And I think Noah misses this. Paul objects not to simplified microfoundations, and not to math, but rather to “mathiness”, which is restricting your microfoundations in advance to guarantee a particular political result and hiding what you are doing in a blizzard of irrelevant and ungrounded algebra.

    Once the model is presented as reality, or informing us about something in the real world, it behooves us to remember the assumptions that lie behind it and to also check for empirical validation/falsification.

  45. > Once the model is presented as reality, or informing us about something in the real world, it behooves us to remember the assumptions that lie behind it and to also check for empirical validation/falsification.

    I think Pr. Romer’s criticism goes deeper than that, O’Neill. He uses the old science/politics wedge and appeals to “norms of science”:

    Because norms about right and wrong are so deeply engrained, we are typically unaware of what our own norms are. We also fail to anticipate that others might have different norms. I suggested in my Mathiness paper that to understand the norms of science, it helps to consciously contrast them with the norms of politics.

    http://paulromer.net/protecting-the-norms-of-science-in-economics/

    Patronization sometimes succeeds (Kahneman did alright), but Pr. Romer’s adds too much Curry to my taste, e.g.:

    About math: I have an undergraduate degree in physics. I’ve seen clear evidence that math can facilitate scientific progress toward the truth.

    About truth and science: My fundamental premise is that there is an objective notion of truth and that science can help us make progress toward truth.

    If you do not accept this premise, I’m sure that there are people who would be happy to debate it with you. I’m not interested. I’m busy.

    It’s unclear to me what Pr. Romer means exactly by “an objective notion of truth” and by “science can help us make progress toward truth.” There are objective notions of truth which are not compatible with convergentist conceptions of science. Should I find a word that end with “-iness” to characterize Pr. Romer’s shaky normativity?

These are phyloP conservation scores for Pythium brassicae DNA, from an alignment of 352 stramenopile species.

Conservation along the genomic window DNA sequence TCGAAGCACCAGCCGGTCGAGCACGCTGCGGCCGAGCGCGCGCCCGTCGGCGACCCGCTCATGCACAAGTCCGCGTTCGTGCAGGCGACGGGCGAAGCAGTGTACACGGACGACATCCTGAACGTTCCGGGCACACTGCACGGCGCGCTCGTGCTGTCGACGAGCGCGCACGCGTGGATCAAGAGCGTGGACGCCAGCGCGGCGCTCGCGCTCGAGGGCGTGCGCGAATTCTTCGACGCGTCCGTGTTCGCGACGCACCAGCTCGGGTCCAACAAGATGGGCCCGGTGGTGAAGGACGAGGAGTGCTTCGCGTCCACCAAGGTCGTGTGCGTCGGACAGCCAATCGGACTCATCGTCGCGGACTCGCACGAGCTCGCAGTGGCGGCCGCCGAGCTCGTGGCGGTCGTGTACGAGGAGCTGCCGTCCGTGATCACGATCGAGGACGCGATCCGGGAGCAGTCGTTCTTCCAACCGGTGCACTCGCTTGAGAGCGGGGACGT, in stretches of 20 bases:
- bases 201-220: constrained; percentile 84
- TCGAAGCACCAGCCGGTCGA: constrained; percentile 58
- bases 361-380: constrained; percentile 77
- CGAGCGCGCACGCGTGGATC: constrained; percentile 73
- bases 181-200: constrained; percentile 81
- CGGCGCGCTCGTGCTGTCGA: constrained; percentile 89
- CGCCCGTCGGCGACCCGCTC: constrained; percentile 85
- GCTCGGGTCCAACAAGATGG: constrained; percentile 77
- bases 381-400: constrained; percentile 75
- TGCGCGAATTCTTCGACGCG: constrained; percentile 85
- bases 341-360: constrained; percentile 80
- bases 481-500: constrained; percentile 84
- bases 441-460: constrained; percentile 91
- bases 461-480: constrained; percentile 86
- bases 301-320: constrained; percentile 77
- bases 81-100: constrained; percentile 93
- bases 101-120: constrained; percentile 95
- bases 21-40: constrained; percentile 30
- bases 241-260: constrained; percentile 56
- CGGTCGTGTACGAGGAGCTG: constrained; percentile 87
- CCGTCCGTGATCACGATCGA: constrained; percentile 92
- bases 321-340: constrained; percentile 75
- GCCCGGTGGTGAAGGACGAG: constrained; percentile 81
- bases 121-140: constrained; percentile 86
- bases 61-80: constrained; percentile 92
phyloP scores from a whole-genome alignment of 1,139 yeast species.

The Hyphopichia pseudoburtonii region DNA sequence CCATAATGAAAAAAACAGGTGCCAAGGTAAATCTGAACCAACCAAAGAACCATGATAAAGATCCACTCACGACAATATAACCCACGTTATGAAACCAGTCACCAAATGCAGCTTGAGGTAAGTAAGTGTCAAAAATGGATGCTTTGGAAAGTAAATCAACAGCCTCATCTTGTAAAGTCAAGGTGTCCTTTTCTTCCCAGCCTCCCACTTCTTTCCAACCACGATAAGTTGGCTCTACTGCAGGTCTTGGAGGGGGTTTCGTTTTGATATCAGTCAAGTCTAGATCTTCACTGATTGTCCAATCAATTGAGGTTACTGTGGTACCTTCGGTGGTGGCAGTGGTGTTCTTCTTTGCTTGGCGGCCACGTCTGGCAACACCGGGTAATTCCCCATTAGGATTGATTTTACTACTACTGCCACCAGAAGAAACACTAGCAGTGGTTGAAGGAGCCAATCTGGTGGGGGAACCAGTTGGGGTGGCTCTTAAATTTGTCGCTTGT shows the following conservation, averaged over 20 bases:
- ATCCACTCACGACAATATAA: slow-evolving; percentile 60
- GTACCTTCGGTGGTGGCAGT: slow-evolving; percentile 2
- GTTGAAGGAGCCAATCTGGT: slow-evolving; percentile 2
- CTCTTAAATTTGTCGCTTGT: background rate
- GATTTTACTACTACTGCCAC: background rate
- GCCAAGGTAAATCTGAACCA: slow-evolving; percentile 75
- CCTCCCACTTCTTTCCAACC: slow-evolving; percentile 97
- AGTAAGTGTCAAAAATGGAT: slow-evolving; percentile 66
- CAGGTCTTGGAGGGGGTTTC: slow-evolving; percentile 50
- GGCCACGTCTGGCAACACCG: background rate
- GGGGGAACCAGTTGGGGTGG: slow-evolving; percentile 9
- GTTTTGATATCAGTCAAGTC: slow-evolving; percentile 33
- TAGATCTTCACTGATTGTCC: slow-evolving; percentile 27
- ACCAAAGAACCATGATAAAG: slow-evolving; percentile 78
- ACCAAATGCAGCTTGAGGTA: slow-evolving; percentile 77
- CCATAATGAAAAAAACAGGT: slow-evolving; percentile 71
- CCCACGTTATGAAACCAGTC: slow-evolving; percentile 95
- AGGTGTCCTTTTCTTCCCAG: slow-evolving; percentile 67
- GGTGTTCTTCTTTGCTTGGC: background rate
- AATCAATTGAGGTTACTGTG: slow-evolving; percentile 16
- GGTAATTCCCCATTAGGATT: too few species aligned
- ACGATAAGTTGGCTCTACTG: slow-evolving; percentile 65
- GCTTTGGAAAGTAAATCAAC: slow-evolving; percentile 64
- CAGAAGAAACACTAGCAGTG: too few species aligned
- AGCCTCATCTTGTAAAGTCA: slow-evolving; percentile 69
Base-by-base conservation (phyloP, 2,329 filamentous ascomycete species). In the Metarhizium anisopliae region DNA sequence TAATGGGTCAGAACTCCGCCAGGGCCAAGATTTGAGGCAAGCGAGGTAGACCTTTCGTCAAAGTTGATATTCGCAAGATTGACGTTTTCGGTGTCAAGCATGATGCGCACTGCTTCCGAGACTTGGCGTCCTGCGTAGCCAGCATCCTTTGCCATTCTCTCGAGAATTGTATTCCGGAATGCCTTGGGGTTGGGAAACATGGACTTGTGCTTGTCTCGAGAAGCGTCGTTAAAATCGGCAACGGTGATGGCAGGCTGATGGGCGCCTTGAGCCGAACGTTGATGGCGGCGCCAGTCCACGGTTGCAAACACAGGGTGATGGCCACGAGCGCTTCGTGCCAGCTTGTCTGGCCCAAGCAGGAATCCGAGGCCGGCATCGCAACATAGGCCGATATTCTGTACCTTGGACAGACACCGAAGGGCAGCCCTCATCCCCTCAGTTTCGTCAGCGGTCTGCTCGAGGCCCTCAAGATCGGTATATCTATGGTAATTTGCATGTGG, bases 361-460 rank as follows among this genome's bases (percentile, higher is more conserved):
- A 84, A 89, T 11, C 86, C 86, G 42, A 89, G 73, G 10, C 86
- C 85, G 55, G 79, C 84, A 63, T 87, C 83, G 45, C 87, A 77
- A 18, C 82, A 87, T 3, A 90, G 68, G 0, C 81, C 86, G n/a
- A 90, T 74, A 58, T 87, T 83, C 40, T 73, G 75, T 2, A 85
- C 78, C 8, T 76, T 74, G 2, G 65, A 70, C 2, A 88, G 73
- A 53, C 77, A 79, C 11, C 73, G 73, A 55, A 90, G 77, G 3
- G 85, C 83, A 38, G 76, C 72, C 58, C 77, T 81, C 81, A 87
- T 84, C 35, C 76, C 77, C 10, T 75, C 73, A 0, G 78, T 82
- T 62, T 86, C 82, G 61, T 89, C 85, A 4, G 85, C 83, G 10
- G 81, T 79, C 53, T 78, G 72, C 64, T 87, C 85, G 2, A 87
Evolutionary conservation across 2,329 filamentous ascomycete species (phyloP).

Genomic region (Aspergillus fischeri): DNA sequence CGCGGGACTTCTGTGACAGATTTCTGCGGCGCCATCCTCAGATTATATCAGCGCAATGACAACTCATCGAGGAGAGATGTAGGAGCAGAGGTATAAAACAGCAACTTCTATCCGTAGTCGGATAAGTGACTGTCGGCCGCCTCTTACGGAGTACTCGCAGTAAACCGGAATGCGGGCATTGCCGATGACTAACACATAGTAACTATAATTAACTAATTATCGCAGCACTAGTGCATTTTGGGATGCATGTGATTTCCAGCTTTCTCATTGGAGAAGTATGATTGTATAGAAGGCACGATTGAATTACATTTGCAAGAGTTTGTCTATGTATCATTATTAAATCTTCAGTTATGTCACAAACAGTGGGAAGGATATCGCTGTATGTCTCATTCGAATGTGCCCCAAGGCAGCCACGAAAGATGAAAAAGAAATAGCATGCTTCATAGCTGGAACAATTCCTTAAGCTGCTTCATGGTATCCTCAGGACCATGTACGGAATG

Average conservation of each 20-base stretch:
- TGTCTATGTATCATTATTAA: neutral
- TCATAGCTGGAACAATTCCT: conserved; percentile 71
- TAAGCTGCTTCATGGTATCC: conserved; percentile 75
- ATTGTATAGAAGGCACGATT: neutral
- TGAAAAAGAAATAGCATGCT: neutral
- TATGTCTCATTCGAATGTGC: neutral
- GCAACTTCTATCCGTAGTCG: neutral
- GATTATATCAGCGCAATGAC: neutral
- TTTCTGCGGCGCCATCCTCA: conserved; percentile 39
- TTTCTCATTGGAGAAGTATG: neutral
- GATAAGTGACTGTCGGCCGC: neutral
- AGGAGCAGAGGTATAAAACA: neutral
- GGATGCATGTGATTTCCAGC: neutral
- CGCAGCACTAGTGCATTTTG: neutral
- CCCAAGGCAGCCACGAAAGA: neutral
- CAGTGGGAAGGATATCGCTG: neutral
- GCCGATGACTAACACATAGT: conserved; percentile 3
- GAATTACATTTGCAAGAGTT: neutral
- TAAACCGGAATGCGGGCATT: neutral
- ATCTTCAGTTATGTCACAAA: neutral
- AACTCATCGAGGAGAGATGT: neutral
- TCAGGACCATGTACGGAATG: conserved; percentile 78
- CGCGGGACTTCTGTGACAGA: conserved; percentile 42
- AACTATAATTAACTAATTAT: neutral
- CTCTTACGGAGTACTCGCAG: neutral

Later on, Pr. Romer corrected his “I have an undergraduate degree in physics” by ” studied physics as an undergraduate.” Lars quotes this excerpt and offers this e-card:

    Source: https://larspsyll.wordpress.com/2015/05/19/paul-romer-is-busy/

    Matias is less subtle:

    Sure enough, there are important elements in economic theory that cannot be easily formalized, and that does not mean that objective understanding is impossible. I haven’t seen the formalization of the concept of mode of production, but that does not mean that the definition of capitalism is devoid of meaning. My two cents.

    * This has been amended in the last version. Now reads: “I studied physics as an undergraduate.” As it turns, some economists DO have physics envy. But you know what this means. He knows math people. He is an authority. Arguments of authority are so sciency, aren’t they?

    http://nakedkeynesianism.blogspot.com/2015/05/some-brief-thoughts-on-paul-romer-and.html

    ***

    Mind you, Nassim et al.’s response to blogospheric criticisms is no less petty:

    Evidence of bad faith […] We wondered how someone can make an elementary mistake, one that would flunk an undergrad […] There are other severe errors.

    https://www.dropbox.com/s/4kr7mp0d507h7x2/response-7-29-15.pdf?dl=0

  46. Compare and contrast Pr. Romer’s “I have an undergraduate degree in physics” with Jeff’s “I’m a math guy”:

    Yes I am unfortunately a math and science guy with a BS in engineering and a small chunk of graduate education. My skills have contributed to building a fairly large company which produces products that are absolutely #1 in the world in efficiency due to math and software I helped create. I’m published in multiple fields, am named in 10 to 15 patents and happen to run a climate blog where the public can bash on me without understanding much of the world themselves. You can tell me if that is enough for you.

    https://noconsensus.wordpress.com/2015/12/15/yet-another-blog-kerfuffle/#comment-223865